- Put your baby across your knees, face down and tilted forwards so gravity is on your side.
- Give 5 hard slaps between the shoulder blades (hard enough to leave a mark). Use the base of your hand.
- If this doesn’t work, turn your baby over and place two fingers on his/her chest and push in an inwards and upwards motion 5 times.
- Repeat back slaps and chest thrusts until the object has been forced out. If they stop breathing commence CPR.
If you ever have to do chest thrusts, even if the baby seems fine afterwards, you need to get checked out by a medical professional.
If your child is choking…
- 5 hard backslaps between shoulder blades
- Wrap your arms around your child from behind, with your arms going under their armpits. Make a fist and then you need to do 5 thrusts inwards and upwards. Your fist should be above the bellybutton but under the ribs.
- If the child falls unconscious commence CPR.
Again if you ever have to do the chest thrusts then get checked out at the hospital afterwards.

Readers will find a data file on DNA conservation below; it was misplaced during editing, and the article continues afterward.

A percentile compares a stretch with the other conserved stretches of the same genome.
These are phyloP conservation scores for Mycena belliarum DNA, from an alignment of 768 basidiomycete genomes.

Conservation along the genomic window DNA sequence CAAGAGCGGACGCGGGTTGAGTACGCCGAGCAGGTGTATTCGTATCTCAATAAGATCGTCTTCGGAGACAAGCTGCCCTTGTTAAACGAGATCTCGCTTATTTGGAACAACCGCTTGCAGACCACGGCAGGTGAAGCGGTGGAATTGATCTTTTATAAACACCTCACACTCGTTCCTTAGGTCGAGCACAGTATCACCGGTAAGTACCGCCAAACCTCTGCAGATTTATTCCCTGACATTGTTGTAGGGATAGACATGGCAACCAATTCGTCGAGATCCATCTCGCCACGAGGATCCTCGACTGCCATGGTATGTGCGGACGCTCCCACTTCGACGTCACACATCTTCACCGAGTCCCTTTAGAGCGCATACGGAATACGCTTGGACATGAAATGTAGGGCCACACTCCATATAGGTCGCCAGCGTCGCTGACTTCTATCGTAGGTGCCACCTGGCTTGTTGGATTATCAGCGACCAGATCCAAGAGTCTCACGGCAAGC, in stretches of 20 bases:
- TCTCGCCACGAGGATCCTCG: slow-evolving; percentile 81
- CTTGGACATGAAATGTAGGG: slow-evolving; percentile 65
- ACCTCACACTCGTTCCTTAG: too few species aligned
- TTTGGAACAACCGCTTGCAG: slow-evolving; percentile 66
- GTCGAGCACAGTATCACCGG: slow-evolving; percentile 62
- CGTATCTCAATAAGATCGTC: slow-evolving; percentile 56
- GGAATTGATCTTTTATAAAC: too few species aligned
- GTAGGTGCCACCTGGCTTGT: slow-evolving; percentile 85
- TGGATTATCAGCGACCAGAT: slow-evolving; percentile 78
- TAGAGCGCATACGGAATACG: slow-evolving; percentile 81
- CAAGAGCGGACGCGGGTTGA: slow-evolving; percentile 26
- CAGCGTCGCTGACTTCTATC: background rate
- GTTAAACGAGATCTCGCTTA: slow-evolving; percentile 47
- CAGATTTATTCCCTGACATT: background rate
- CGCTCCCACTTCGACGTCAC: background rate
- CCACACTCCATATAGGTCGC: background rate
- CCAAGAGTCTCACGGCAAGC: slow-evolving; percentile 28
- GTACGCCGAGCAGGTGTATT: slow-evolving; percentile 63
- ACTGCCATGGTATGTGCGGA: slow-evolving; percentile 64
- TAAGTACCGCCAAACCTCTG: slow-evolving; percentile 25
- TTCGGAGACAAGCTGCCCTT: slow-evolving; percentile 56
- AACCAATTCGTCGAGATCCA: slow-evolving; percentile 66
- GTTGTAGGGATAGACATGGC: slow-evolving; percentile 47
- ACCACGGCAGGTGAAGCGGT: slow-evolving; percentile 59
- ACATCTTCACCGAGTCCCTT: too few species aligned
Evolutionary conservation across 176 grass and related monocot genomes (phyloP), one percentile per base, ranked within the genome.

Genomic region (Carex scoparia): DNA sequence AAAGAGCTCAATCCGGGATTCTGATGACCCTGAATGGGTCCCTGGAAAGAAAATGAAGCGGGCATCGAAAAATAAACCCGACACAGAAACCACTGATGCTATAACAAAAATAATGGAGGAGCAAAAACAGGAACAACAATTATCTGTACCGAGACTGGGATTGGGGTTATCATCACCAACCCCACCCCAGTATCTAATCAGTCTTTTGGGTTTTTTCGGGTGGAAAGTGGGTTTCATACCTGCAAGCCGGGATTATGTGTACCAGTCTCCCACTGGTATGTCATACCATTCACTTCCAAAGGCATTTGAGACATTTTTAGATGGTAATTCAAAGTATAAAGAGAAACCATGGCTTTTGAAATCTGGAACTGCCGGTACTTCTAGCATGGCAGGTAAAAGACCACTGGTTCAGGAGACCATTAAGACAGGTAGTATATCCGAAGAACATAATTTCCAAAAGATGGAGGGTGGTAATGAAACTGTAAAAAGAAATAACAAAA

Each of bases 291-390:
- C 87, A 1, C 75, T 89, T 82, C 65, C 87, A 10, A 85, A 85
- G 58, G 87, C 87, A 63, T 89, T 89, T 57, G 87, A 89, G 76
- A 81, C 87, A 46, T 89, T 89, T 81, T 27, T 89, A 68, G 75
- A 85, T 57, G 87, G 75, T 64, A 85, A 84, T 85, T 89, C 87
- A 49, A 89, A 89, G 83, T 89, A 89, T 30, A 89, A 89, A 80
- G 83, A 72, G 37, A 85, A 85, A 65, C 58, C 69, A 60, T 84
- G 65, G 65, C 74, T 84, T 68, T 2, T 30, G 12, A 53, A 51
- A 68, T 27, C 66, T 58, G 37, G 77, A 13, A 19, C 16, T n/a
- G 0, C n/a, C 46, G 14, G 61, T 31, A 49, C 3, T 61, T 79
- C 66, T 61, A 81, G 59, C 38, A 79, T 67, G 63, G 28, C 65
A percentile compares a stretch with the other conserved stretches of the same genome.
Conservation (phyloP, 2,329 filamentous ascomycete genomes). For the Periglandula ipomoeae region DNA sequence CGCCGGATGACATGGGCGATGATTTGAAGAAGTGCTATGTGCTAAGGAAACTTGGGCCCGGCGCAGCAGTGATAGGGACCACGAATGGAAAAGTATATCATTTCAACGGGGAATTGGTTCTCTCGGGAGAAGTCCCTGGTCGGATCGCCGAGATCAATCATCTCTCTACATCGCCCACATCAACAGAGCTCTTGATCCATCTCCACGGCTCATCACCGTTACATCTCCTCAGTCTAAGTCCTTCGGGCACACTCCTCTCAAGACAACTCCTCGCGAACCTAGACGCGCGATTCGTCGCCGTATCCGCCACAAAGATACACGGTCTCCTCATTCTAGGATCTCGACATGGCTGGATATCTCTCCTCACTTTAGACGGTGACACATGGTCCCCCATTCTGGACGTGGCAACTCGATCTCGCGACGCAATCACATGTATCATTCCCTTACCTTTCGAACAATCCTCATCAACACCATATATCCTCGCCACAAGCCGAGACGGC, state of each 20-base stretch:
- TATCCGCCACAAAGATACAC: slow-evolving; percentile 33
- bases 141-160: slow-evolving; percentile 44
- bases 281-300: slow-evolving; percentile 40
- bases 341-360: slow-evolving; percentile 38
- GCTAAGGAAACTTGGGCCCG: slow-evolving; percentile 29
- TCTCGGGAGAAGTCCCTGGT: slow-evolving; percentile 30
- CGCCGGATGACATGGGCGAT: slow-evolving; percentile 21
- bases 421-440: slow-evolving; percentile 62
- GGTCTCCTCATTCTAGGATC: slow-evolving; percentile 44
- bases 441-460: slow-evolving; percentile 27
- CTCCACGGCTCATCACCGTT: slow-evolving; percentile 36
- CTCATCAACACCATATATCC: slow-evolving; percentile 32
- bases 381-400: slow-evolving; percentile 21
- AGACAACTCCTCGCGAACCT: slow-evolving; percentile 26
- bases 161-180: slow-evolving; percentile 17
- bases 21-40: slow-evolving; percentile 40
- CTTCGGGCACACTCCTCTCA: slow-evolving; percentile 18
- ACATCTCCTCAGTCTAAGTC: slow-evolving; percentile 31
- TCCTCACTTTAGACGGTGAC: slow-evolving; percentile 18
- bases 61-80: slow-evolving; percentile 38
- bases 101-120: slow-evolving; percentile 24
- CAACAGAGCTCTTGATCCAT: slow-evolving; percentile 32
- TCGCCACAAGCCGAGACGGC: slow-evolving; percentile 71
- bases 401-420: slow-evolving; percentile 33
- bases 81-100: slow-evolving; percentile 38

1 in 20 babies will experience a seizure so it’s pretty common and therefore important that you know what to do. Febrile seizures are the baby’s way of cooling the body down.
- Don’t pick your baby up if they are experiencing a seizure!
- Once it has passed, put your baby in recovery position.
- Take their clothes off.
- Open the windows.
- Use a fan if you have one.
- Aim to cool baby down but NO COLD FLANNELS!
(People used to use cold flannels to try and reduce fevers but now we know this can raise the body’s core temperature so is NOT recommended).
For fevers you can alternate between ibuprofen and paracetamol (OBVIOUSLY CHECK THE LABELS AND NEVER GIVE ABOVE THE RECOMMENDED DOSE FOR YOUR BABY / CHILD).
However, what I learnt was that ibuprofen should be avoided with chicken pox and asthma. There is some research to suggest ibuprofen can make matters worse in these cases.
I hope the above is useful but know that it cannot in any way replace actually doing a first aid course. On the mini first aid course I did we also covered breaks and fractures, immunisations, meningitis, head bumps, cuts and grazes, shock and of course how to actually perform life-saving CPR correctly.
This is not an ad but simply genuine endorsement. I believe every parent should do a course so they know what to do in a medical emergency. A 2 hour course with Mini First Aid costs just £20 and could quite literally save your baby or child’s life.